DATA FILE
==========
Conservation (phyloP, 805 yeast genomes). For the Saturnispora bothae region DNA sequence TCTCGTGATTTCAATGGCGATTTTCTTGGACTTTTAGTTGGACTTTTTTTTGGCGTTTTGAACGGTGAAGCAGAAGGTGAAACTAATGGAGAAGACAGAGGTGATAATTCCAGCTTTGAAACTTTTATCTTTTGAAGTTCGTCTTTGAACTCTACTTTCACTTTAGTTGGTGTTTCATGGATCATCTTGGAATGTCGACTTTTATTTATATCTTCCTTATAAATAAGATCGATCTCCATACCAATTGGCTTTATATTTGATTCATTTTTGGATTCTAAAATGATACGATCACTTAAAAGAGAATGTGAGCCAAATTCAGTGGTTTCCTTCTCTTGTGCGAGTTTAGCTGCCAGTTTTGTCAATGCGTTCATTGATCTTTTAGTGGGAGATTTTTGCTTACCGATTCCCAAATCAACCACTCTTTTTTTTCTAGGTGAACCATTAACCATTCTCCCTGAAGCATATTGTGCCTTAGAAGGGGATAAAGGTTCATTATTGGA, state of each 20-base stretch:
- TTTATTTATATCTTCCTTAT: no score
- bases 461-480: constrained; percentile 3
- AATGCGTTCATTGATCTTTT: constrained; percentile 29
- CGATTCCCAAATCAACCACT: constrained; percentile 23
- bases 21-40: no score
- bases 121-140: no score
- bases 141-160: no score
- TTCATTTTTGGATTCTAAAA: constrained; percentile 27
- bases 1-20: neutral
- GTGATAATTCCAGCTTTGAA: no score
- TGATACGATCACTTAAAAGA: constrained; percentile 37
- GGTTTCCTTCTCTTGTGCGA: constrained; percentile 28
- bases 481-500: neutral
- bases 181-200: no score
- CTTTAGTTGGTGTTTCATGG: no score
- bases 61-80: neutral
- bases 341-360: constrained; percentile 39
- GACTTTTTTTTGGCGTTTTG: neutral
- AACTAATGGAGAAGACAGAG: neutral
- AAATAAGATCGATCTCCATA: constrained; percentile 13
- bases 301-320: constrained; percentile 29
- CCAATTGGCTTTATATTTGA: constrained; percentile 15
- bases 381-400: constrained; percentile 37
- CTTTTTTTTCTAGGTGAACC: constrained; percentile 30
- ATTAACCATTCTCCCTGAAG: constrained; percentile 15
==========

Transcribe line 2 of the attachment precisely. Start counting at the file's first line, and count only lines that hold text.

- TTTATTTATATCTTCCTTAT: no score